More than fun and games: Why an increasing number of people with disabilities are finding a safe space and income potential on Twitch
World’s biggest gaming livestream platform a more inclusive place than others for people with mental health and disability issues, researcher finds.
By GEOFF McMASTER
People with disabilities and mental health issues make up at least 25 per cent of streamers on the world’s biggest video game platform, Twitch, according to new research from the University of Alberta.
Sociologist Mark Johnson, who specializes in video game production and consumption, found in his 2018 study that “Twitch has a much higher proportion of people with health or disability issues than the general populace,” he said. “They tend to do quite well and form very secure, inclusive communities.
Launched 12 years ago and now attracting 15 million users daily, Twitch allows streamers to broadcast themselves playing video games while soliciting donations from viewers. In addition to watching the game itself, viewers can follow a player in action, listen to their running commentary and participate in chat interaction.
Of the two million streamers who currently broadcast on the site every month, about 200,000 make money, said Johnson, and about 45,000 earn a full-time living, between $45,000 and $100,000. A handful of streamers make more than $1 million a year.
“It is clear that Twitch and live streaming can offer significant emancipation and fulfilment for broadcasters” with disabilities and other health problems, said Johnson,who conducted more than 100 interviews, along with about 500 hours of “ethnographic observation.”
“It is highly beneficial for inclusion and community, and allows streamers with chronic health conditions to construct their own potentially profitable niche,” he said.
“It’s almost like a sports team, and streamers work hard to build this sense that everyone who watches is somehow part of it. And that support mechanism seems to be a really positive thing for people with disabilities."
Johnson said while a streamer’s skill at a game may be important initially to draw a following, what keeps them there is the personality and charisma. Many of the most popular streamers are in fact not that skilled, he said, “but they are witty and engaging.
"My research finds that community matters more than the games being played. There's almost this sense that you're in the same room with your friend."
One streamer told Johnson that Twitch enables streamers to “reach out in ways that we probably never thought of before,” and “has definitely been good for a lot of people who would never have spoken out about their [conditions].”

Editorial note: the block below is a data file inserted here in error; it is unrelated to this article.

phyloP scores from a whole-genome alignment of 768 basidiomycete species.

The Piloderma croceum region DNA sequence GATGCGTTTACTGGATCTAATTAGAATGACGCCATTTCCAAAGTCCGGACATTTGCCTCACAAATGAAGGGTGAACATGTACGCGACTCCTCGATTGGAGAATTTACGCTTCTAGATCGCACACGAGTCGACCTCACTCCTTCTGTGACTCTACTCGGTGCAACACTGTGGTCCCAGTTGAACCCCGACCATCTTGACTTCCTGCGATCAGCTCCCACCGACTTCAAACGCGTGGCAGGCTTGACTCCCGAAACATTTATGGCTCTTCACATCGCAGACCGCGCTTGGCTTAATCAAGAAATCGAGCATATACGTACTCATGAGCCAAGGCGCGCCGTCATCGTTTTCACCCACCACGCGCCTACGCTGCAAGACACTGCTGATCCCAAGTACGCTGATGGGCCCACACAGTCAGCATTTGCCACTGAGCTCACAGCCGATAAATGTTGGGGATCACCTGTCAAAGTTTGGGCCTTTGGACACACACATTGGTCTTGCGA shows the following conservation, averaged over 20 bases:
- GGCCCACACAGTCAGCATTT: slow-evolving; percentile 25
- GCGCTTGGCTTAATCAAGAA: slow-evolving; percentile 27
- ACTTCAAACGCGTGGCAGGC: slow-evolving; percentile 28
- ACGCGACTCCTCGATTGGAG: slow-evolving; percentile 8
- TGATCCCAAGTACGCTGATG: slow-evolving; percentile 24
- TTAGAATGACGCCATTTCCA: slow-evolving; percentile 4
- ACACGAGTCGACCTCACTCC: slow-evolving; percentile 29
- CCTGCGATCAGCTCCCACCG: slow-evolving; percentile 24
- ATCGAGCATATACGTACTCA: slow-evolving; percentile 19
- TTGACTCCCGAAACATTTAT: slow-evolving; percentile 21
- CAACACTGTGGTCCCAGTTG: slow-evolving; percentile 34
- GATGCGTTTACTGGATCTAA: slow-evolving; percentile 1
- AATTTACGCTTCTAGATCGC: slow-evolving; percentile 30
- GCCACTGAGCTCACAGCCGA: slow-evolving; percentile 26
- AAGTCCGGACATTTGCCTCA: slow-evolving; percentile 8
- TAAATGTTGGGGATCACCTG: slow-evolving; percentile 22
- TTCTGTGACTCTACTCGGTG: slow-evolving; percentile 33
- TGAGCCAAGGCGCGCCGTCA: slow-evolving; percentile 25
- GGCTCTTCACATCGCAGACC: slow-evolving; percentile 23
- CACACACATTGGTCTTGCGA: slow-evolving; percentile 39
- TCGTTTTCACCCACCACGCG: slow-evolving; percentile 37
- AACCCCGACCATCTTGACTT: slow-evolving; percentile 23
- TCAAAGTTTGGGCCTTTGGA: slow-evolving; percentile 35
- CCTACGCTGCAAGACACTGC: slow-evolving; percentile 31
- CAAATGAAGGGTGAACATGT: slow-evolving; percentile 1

Another reported funding all of their cancer treatment through Twitch, and one said he found the platform far less stressful than his previous job as a content creator on YouTube.
For some with specific health conditions such as dyslexia and anxiety disorders, however, the platform’s interactive nature and extensive metrics also present obstacles that can hamper performance.
“If you have anxiety issues, (following performance metrics) is the worst thing you could possibly expect them to do," since it represents a kind of scrutiny or surveillance, said Johnson.
"But in general they found clever ways to get around whatever particular disadvantages their condition would give them.”
One of the most striking conclusions of his research, said Johnson, is there is a growing number of streamers with chronic conditions making a living through live streaming, “even if their experiences remain structured by both the pressures of the platform as a whole and the demographic inequalities of the ‘real world,’ which continue to exist even within the digital space.”
He said in general, people with chronic health issues make up the lower half of those making full-time earnings. There are marginalized groups among the very successful, he said, but not at the "very peak." The top 10 streamers on Twitch are, to all appearances, straight, able-bodied white men, he said.
"We shouldn't say Twitch is the greatest thing on Earth (for people with disabilities), because there is still a glass ceiling for how high people who don't fit all these demographics can go.
“But on the other hand, it's way, way better than most places for including people with health and disability issues."